It has been known for a very long time that blood vessels are essential to deliver oxygen, nutrients and key regulatory signals to the tissues. Early pioneers like Glenn Algire and Isaac Michaelson observed several decades ago that tumor growth and certain eye disorders resulting in impaired vision, including proliferative diabetic retinopathy, are accompanied by increased vascular proliferation and proposed that the new vessels play a pathogenic role in these disorders. In 1971 Judah Folkman was the first to appreciate the therapeutic potential of the field, proposing that anti-angiogenesis might represent a therapy for solid tumors. This vision has been, at least in part, fulfilled by the recent approval of several anti-angiogenic drugs for the treatment of advanced tumors and age-related macular degeneration. Also, as of February 2009, almost 40,000 Medline citations are found under the keyword “angiogenesis”, reflecting the interest among basic scientists and clinicians in this field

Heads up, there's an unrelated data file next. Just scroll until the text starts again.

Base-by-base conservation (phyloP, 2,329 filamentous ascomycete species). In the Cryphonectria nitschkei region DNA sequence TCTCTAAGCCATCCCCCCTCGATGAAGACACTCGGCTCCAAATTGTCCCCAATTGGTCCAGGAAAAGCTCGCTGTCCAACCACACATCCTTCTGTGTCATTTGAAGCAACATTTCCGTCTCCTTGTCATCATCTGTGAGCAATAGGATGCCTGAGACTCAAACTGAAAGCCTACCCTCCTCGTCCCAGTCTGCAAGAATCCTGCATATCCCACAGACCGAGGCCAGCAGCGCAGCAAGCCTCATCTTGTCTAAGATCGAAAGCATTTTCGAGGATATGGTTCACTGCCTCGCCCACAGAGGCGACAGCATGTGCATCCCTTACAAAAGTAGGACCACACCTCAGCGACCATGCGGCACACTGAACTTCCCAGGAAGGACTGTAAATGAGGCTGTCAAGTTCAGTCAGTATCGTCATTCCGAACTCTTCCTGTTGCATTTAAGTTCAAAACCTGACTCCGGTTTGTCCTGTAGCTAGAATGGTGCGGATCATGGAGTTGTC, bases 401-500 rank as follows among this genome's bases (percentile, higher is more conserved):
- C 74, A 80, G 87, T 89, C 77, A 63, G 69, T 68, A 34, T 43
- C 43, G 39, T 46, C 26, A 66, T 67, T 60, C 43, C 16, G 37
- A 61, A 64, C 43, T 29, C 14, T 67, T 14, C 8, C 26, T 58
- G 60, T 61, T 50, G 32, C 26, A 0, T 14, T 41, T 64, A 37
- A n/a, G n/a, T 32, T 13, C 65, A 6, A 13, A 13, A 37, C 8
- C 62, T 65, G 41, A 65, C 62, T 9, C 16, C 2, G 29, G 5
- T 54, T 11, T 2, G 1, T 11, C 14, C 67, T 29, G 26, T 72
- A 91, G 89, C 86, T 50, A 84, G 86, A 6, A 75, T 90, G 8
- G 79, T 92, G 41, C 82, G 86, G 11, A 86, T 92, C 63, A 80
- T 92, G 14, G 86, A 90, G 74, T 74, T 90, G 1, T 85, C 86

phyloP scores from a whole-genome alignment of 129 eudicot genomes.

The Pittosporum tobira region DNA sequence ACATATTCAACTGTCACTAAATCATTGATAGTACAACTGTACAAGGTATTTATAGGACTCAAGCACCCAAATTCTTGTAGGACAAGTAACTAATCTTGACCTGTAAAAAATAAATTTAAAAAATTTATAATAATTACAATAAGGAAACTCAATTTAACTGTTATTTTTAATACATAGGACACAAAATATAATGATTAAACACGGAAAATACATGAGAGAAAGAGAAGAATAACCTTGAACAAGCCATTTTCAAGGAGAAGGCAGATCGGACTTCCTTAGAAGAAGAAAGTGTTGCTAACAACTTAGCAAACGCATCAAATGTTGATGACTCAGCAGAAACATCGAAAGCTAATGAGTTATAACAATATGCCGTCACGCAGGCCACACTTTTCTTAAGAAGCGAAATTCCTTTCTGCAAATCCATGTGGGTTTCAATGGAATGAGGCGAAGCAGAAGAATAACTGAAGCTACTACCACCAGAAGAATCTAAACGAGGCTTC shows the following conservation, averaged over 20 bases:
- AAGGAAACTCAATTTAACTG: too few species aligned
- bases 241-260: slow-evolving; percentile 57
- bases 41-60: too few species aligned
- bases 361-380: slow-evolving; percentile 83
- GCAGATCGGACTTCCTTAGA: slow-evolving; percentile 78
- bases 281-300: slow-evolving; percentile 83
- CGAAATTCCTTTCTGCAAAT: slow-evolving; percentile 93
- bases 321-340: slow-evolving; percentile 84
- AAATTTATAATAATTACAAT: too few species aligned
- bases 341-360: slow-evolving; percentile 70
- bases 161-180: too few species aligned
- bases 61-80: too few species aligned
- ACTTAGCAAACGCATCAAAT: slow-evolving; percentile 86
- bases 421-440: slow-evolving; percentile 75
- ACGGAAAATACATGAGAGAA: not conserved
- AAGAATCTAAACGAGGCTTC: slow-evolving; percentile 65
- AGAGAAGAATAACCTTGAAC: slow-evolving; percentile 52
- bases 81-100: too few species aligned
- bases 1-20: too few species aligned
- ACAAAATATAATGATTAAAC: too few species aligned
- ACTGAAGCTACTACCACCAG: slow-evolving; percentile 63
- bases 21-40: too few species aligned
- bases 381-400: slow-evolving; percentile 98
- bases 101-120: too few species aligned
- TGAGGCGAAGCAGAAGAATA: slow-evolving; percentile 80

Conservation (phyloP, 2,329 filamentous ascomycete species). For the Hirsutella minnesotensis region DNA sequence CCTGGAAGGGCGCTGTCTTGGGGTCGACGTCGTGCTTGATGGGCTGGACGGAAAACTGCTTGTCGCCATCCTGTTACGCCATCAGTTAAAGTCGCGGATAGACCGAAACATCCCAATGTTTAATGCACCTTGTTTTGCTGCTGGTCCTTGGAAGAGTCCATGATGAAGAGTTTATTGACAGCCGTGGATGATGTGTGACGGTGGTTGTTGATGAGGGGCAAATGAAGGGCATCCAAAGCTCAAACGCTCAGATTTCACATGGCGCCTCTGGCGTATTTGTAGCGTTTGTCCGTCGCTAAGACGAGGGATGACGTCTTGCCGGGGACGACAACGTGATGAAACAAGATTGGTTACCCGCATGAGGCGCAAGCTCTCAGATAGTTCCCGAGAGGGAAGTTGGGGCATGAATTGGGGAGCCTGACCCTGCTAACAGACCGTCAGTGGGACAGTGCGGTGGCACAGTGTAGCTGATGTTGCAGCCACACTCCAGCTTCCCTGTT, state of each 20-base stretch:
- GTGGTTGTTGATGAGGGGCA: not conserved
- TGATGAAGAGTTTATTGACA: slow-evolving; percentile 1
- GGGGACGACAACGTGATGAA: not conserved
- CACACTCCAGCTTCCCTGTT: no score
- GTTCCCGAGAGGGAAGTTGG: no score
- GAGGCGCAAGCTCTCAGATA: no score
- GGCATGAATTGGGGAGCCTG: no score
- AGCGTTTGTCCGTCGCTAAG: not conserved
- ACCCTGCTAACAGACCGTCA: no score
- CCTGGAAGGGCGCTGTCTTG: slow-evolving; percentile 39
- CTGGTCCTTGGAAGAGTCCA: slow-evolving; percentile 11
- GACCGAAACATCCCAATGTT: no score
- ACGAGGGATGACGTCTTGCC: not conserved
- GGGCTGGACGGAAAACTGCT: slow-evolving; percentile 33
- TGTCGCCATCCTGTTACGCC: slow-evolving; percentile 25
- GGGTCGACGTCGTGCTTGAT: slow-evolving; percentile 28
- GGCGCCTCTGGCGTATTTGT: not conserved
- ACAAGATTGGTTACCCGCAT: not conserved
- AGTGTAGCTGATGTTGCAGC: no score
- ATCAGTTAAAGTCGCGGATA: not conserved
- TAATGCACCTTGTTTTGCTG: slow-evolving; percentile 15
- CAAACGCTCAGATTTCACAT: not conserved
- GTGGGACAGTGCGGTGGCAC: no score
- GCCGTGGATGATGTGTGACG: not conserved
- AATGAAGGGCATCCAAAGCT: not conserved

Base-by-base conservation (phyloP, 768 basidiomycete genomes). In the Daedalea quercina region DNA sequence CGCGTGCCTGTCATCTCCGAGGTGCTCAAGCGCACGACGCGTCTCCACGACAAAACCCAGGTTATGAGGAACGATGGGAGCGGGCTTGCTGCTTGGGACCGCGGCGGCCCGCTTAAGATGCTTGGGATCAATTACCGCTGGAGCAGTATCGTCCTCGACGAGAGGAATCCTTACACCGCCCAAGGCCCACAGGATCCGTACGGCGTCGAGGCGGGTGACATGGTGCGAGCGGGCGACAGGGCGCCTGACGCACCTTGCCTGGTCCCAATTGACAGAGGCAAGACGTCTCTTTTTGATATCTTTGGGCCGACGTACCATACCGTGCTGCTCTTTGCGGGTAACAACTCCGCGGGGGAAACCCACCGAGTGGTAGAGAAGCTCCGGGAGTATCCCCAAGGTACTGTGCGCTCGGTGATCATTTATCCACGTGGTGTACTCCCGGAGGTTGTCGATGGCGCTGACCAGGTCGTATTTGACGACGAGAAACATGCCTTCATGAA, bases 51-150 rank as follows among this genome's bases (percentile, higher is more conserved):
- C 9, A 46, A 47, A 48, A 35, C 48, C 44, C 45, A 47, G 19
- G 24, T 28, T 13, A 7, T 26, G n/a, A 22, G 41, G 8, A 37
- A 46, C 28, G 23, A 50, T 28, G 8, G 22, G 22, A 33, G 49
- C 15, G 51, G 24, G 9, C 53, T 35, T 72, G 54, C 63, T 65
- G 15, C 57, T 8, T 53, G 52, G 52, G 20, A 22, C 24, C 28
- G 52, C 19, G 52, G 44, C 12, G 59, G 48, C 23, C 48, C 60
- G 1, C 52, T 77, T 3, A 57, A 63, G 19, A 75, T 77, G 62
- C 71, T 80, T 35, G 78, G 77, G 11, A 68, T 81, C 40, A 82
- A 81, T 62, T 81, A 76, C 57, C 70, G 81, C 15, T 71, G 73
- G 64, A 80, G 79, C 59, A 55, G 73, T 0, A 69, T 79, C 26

The progress in basic biology and in the clinical applications notwithstanding, much more needs to be done. Indeed, the clinical results with anti-angiogenic agents posed a series of questions that will need to be addressed before the field can advance in a meaningful way. To mention a few, it will be of great importance to identify the molecular pathways mediating tumor resistance to angiogenesis inhibitors, establish the most effective combinatorial therapies and identify the patients that are more likely to benefit from such treatments.
The book edited by Prof. Domenico Ribatti provides a broad overview of the molecular and clinical aspects of angiogenesis and addresses the aforementioned questions. Chapters written by experts in their respective fields will make the reader acquainted with a variety of topics ranging from the role of axon guidance molecules in angiogenesis, the role of circulating endothelial cells in tumorigenesis, to the characterization of novel cellular and pharmacological approaches to inhibit angiogenesis. As such, the volume should be particularly useful to basic investigators, oncologists, opthalmologists and clinicians interested in the latest advances in this exciting field.
Napoleone Ferrara, M.D
San Francisco, CA